A lot of us wrote, during the week leading up to Saturday’s game against Campbell, that it was coming at an opportune time for UNC to reset, or have a get-right game, or whatever you want to call it. This was especially true of the defense, which after looking like a unit that could create enough havoc to at least pretend to be decent, had been embarrassed for two straight weeks by bad offenses that figured out that the Tar Heels couldn’t stop them if they just went uptempo.
For the first quarter and change, the Camels didn’t really let that happen, reeling off a couple of big-time uptempo drives themselves, racking up 109 yards in the first quarter at over 6 yards a play, staying level with the Heels through the game’s first 21 minutes. UNC got up 14-7, then the Camels marched down the field before stalling in the red zone and badly missing a short field goal. After another quick UNC touchdown, it felt like if the Heels could get one more stop, the game would start feeling the way it had been supposed to feel, instead of as surprisingly competitive as it had. That’s when Cedric Gray came alive. On the ensuing drive, he sacked the Campbell quarterback on 2nd down for a loss of 13 yards, then stopped the third and long give-up draw to force a punt. From then on, Gray was everywhere, leading the charge for the Tar Heel defense as they didn’t give up another point for the rest of the game. He finished the game with a team-leading 9 tackles (7 solo), 3 of them for loss. Those included two sacks — the aforementioned one and one of the Campbell punter on fourth down who looked like he was going to attempt a pass before Gray got to him and forced a fumble that was recovered by Will Hardy, which led to Drake Maye’s final drive of the evening and officially put the Heels in future mode.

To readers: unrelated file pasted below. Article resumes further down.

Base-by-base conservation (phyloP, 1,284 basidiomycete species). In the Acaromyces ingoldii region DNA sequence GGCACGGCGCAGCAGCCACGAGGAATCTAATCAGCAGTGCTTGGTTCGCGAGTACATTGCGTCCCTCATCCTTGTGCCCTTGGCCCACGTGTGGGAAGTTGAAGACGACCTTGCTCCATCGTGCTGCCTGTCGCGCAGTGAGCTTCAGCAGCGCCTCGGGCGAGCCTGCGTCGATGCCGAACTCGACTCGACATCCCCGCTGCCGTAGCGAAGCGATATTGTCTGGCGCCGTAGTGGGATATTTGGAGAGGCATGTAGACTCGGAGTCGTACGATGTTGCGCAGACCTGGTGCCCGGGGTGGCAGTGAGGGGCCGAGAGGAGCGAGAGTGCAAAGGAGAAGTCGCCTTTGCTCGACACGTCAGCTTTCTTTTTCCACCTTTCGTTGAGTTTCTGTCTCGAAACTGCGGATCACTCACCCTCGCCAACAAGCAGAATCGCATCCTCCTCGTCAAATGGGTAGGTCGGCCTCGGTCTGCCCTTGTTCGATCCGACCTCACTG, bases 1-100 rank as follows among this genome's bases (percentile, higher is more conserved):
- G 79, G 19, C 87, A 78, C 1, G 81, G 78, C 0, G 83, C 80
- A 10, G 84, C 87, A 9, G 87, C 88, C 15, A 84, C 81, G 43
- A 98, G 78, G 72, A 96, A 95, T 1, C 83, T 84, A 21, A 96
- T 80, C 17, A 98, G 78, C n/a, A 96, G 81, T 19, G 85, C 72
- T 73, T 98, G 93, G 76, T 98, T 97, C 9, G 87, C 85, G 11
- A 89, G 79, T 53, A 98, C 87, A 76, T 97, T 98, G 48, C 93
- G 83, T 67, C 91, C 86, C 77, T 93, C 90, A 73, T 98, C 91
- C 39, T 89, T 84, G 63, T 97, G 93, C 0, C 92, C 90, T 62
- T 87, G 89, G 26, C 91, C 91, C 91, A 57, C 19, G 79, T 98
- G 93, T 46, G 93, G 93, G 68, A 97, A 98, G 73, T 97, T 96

The most important thing this game could have done was make the UNC defense feel like it could play again, after a couple of demoralizing weeks. If that’s happened at all, it’s thanks to Cedric Gray taking charge and making a bunch of impact, game-defining plays, the primary way that this defense has succeeded all season long. There were several other great performances in this game: Drake Maye picking apart the Camels’ secondary to the tune of 4 touchdowns on 16 completions; Connor Harrell showing promise in his first real career action; Omarion Hampton hitting 100 yards for the fourth straight game en route to a 1000-yard season with 4 games to go; Marcus Allen making a couple of great individual plays to keep the Camels from scoring on two promising drives before the rest of the defense caught up — but Gray’s domination, I think, meant more than anything else we saw on Saturday. Hopefully it reverberates through this final stretch of the season.